Tajikistan’s Wild East | Photo Essay

Tajikistan is one of the few remaining truly off-the-beaten-track travel experiences left in the world. This corner of Central Asia was wracked by civil war for many years but is now stable and open to tourists.

Travel south and east from the capital of Dushanbe along the M41. In the lush Wakhan Valley Afghanistan is at times only a stone’s throw away across the river. Then it’s up across a 4,655m pass onto the breathtaking Pamir highway. You’ll find ancient otherworldly landscapes, ancient rock drawings and geoglyphs, semi-nomadic herders with their yurts and Soviet-built wild east towns.

The Farsi-speaking Tajiks are curious and welcoming of visitors and I encountered some overwhelming hospitality. Here is a photo essay representing some highlights of landscapes and people:

The M41 "highway" through the Wakhan follows the Panj River that forms the border with Afghanistan.

The M41 “highway” through the Wakhan follows the Panj River that forms the border with Afghanistan.

One of the many families who took offered hospitality in their homes on the journey.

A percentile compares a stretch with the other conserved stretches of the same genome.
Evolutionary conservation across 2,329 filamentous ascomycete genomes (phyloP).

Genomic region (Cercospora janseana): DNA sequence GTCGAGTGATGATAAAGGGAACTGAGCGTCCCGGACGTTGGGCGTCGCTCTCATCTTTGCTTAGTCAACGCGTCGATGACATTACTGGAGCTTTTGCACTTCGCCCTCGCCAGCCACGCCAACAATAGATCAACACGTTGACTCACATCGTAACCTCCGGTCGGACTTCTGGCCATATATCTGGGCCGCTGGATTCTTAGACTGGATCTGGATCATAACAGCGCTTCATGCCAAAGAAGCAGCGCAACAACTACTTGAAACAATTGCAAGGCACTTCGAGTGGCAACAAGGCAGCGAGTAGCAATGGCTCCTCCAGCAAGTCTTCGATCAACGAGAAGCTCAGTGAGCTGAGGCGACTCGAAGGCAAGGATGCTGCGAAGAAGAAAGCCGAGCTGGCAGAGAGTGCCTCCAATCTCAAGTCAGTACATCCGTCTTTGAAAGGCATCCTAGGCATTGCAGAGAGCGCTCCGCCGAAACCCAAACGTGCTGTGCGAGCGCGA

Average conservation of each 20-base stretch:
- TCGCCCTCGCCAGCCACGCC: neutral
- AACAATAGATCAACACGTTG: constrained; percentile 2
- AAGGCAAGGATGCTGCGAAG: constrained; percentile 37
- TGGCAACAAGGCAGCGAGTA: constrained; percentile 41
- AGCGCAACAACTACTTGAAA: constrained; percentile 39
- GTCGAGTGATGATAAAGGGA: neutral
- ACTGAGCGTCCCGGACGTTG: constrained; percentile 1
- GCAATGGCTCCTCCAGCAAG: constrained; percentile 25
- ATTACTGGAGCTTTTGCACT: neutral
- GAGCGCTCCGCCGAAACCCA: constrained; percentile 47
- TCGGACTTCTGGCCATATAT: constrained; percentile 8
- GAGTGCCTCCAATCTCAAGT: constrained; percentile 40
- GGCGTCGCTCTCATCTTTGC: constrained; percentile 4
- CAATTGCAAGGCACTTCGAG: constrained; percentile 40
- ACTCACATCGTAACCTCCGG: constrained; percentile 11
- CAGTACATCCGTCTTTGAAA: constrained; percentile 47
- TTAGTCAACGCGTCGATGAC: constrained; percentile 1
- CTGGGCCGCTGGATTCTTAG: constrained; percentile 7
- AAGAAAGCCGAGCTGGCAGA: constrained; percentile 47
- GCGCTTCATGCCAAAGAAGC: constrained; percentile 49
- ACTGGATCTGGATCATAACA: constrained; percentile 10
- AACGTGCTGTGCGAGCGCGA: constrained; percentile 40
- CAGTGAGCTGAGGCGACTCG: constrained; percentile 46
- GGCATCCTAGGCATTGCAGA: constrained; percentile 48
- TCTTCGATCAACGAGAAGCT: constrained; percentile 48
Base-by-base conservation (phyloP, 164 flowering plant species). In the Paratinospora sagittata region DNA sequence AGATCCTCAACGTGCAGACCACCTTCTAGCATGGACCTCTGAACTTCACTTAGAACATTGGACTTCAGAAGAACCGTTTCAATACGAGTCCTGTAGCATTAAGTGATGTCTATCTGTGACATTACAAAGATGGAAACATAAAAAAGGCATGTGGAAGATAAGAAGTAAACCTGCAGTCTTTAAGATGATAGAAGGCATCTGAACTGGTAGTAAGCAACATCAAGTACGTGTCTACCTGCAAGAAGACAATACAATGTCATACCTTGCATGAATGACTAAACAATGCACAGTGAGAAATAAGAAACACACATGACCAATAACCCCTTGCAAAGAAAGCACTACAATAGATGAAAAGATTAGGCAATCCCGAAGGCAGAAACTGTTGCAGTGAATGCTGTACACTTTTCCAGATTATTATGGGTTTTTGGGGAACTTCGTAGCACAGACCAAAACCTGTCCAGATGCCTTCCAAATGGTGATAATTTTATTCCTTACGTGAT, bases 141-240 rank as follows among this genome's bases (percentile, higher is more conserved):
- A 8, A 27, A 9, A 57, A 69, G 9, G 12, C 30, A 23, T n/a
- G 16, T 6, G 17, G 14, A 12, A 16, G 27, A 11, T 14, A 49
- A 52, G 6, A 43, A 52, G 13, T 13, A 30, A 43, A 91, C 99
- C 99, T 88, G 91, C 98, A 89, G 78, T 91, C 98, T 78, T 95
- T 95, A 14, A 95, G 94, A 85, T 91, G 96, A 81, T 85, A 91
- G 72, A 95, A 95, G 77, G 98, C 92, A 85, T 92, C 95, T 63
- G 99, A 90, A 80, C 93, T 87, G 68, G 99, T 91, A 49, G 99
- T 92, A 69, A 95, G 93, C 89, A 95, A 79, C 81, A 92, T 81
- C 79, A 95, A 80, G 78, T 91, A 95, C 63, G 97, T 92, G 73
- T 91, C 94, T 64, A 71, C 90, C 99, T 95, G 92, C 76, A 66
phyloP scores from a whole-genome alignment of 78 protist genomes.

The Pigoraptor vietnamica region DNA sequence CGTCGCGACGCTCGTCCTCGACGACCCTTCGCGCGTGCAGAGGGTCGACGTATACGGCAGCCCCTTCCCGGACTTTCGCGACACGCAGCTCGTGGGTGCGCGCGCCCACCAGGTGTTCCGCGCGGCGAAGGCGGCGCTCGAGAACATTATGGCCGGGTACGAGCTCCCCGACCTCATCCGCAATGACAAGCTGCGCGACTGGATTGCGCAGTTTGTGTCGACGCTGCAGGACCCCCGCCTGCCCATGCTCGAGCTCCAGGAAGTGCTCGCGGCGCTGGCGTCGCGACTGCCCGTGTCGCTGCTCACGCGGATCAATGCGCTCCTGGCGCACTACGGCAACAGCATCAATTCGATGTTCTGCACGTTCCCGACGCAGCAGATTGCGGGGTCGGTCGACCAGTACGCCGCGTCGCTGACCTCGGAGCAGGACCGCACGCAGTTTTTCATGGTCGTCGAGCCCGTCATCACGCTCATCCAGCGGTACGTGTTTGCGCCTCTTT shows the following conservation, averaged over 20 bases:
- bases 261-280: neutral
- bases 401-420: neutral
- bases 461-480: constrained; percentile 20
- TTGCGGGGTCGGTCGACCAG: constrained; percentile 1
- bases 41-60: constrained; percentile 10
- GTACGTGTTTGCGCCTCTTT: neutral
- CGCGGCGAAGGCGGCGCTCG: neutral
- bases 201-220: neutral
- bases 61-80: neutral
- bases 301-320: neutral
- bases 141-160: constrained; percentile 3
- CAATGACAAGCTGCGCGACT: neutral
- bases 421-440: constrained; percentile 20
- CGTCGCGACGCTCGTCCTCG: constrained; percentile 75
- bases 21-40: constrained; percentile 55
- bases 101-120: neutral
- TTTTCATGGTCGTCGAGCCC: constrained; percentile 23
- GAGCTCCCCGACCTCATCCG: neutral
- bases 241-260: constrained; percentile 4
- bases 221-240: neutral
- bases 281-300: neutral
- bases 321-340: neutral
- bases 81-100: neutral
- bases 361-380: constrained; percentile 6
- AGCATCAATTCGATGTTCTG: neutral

One of the many families who took offered hospitality in their homes on the journey.

Children in the Wakhan Valley who begged me to take their photo but were then overcome with shyness.

Children in the Wakhan Valley who begged me to take their photo but were then overcome with shyness.

At last the high Pamir plateau, like another world.

At last the high Pamir plateau, like another world.

The spectacular lake of Yashil-kul, ringed with snowy peaks.

The spectacular lake of Yashil-kul, ringed with snowy peaks.

 

Children in the isolated village of Bulunkul.

Children in the isolated village of Bulunkul.

The exquisite clear water spring of Ak-Bkyl beside the Pamir highway.

The exquisite clear water spring of Ak-Bkyl beside the Pamir highway.

A Kyrgyz man in the town of Murghab.

A Kyrgyz man in the town of Murghab.

Small herds of yaks and sheep are run by Kyrgyz semi-nomadic herdsmen who live in yurts during the summer months.

Small herds of yaks and sheep are run by Kyrgyz semi-nomadic herdsmen who live in yurts during the summer months.

Lake Karakul, on the last leg of the journey through Tajikistan towards the border with Kyrgyzstan.

Lake Karakul, on the last leg of the journey through Tajikistan towards the border with Kyrgyzstan.

Natasha von Geldern is the Wandering Kiwi, a travel blogger, writer and editor who is passionate about discovering and covering the world, inspiring online travel lovers everywhere.

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